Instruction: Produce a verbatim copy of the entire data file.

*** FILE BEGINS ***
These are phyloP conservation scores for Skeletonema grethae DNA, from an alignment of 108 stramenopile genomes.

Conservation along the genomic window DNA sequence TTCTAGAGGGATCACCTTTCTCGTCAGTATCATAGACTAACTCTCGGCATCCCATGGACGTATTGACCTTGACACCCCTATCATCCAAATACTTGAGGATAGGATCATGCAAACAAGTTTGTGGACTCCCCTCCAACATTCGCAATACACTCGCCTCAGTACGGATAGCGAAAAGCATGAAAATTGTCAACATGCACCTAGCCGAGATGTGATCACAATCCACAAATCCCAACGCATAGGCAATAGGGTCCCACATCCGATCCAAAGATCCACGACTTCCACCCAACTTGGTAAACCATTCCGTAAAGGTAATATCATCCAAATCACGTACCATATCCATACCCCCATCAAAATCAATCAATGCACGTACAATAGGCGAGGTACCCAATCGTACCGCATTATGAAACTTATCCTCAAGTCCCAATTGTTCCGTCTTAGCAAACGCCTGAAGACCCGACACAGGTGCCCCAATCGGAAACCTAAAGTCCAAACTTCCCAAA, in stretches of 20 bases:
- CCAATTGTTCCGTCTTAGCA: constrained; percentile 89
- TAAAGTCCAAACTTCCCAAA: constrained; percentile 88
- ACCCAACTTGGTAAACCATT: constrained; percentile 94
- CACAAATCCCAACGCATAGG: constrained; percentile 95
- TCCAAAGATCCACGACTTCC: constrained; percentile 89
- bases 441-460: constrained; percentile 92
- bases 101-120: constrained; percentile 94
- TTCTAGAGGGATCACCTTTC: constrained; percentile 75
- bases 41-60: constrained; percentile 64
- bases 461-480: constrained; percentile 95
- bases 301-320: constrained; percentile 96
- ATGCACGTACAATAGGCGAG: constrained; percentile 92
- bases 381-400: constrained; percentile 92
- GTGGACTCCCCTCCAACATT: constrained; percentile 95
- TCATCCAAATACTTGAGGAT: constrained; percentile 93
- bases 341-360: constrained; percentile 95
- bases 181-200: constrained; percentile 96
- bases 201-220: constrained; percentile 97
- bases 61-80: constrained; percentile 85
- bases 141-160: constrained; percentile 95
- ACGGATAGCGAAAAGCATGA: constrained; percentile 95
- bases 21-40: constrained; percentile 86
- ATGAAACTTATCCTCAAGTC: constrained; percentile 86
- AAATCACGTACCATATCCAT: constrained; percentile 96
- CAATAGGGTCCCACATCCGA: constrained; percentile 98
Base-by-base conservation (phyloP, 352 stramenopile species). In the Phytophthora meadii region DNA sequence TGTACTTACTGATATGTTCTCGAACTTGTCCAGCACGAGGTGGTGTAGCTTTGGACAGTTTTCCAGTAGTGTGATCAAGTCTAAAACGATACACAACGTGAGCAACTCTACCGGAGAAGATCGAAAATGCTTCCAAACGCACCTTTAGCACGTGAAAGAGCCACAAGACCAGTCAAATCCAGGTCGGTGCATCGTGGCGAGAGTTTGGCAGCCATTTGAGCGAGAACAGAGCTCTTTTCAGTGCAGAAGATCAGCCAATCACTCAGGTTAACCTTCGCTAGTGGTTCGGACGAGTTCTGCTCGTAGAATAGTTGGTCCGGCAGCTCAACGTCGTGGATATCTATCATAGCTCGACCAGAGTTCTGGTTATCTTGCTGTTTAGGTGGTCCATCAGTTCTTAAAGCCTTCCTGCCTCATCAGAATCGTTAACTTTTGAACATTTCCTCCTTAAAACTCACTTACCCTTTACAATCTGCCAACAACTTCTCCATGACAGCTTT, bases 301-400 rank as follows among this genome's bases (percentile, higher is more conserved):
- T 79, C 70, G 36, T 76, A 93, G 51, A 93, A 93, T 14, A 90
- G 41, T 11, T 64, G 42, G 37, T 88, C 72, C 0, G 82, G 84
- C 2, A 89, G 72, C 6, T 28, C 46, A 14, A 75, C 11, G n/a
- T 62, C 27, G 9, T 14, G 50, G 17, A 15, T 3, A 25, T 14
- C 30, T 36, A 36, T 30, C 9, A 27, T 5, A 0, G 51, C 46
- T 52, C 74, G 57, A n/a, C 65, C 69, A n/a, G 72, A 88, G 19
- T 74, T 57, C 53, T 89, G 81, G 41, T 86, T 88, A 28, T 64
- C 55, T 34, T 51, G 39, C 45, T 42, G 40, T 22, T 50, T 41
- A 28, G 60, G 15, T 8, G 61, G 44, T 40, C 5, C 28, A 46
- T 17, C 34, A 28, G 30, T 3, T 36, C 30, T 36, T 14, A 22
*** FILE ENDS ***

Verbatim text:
These are phyloP conservation scores for Skeletonema grethae DNA, from an alignment of 108 stramenopile genomes.

Conservation along the genomic window DNA sequence TTCTAGAGGGATCACCTTTCTCGTCAGTATCATAGACTAACTCTCGGCATCCCATGGACGTATTGACCTTGACACCCCTATCATCCAAATACTTGAGGATAGGATCATGCAAACAAGTTTGTGGACTCCCCTCCAACATTCGCAATACACTCGCCTCAGTACGGATAGCGAAAAGCATGAAAATTGTCAACATGCACCTAGCCGAGATGTGATCACAATCCACAAATCCCAACGCATAGGCAATAGGGTCCCACATCCGATCCAAAGATCCACGACTTCCACCCAACTTGGTAAACCATTCCGTAAAGGTAATATCATCCAAATCACGTACCATATCCATACCCCCATCAAAATCAATCAATGCACGTACAATAGGCGAGGTACCCAATCGTACCGCATTATGAAACTTATCCTCAAGTCCCAATTGTTCCGTCTTAGCAAACGCCTGAAGACCCGACACAGGTGCCCCAATCGGAAACCTAAAGTCCAAACTTCCCAAA, in stretches of 20 bases:
- CCAATTGTTCCGTCTTAGCA: constrained; percentile 89
- TAAAGTCCAAACTTCCCAAA: constrained; percentile 88
- ACCCAACTTGGTAAACCATT: constrained; percentile 94
- CACAAATCCCAACGCATAGG: constrained; percentile 95
- TCCAAAGATCCACGACTTCC: constrained; percentile 89
- bases 441-460: constrained; percentile 92
- bases 101-120: constrained; percentile 94
- TTCTAGAGGGATCACCTTTC: constrained; percentile 75
- bases 41-60: constrained; percentile 64
- bases 461-480: constrained; percentile 95
- bases 301-320: constrained; percentile 96
- ATGCACGTACAATAGGCGAG: constrained; percentile 92
- bases 381-400: constrained; percentile 92
- GTGGACTCCCCTCCAACATT: constrained; percentile 95
- TCATCCAAATACTTGAGGAT: constrained; percentile 93
- bases 341-360: constrained; percentile 95
- bases 181-200: constrained; percentile 96
- bases 201-220: constrained; percentile 97
- bases 61-80: constrained; percentile 85
- bases 141-160: constrained; percentile 95
- ACGGATAGCGAAAAGCATGA: constrained; percentile 95
- bases 21-40: constrained; percentile 86
- ATGAAACTTATCCTCAAGTC: constrained; percentile 86
- AAATCACGTACCATATCCAT: constrained; percentile 96
- CAATAGGGTCCCACATCCGA: constrained; percentile 98
Base-by-base conservation (phyloP, 352 stramenopile species). In the Phytophthora meadii region DNA sequence TGTACTTACTGATATGTTCTCGAACTTGTCCAGCACGAGGTGGTGTAGCTTTGGACAGTTTTCCAGTAGTGTGATCAAGTCTAAAACGATACACAACGTGAGCAACTCTACCGGAGAAGATCGAAAATGCTTCCAAACGCACCTTTAGCACGTGAAAGAGCCACAAGACCAGTCAAATCCAGGTCGGTGCATCGTGGCGAGAGTTTGGCAGCCATTTGAGCGAGAACAGAGCTCTTTTCAGTGCAGAAGATCAGCCAATCACTCAGGTTAACCTTCGCTAGTGGTTCGGACGAGTTCTGCTCGTAGAATAGTTGGTCCGGCAGCTCAACGTCGTGGATATCTATCATAGCTCGACCAGAGTTCTGGTTATCTTGCTGTTTAGGTGGTCCATCAGTTCTTAAAGCCTTCCTGCCTCATCAGAATCGTTAACTTTTGAACATTTCCTCCTTAAAACTCACTTACCCTTTACAATCTGCCAACAACTTCTCCATGACAGCTTT, bases 301-400 rank as follows among this genome's bases (percentile, higher is more conserved):
- T 79, C 70, G 36, T 76, A 93, G 51, A 93, A 93, T 14, A 90
- G 41, T 11, T 64, G 42, G 37, T 88, C 72, C 0, G 82, G 84
- C 2, A 89, G 72, C 6, T 28, C 46, A 14, A 75, C 11, G n/a
- T 62, C 27, G 9, T 14, G 50, G 17, A 15, T 3, A 25, T 14
- C 30, T 36, A 36, T 30, C 9, A 27, T 5, A 0, G 51, C 46
- T 52, C 74, G 57, A n/a, C 65, C 69, A n/a, G 72, A 88, G 19
- T 74, T 57, C 53, T 89, G 81, G 41, T 86, T 88, A 28, T 64
- C 55, T 34, T 51, G 39, C 45, T 42, G 40, T 22, T 50, T 41
- A 28, G 60, G 15, T 8, G 61, G 44, T 40, C 5, C 28, A 46
- T 17, C 34, A 28, G 30, T 3, T 36, C 30, T 36, T 14, A 22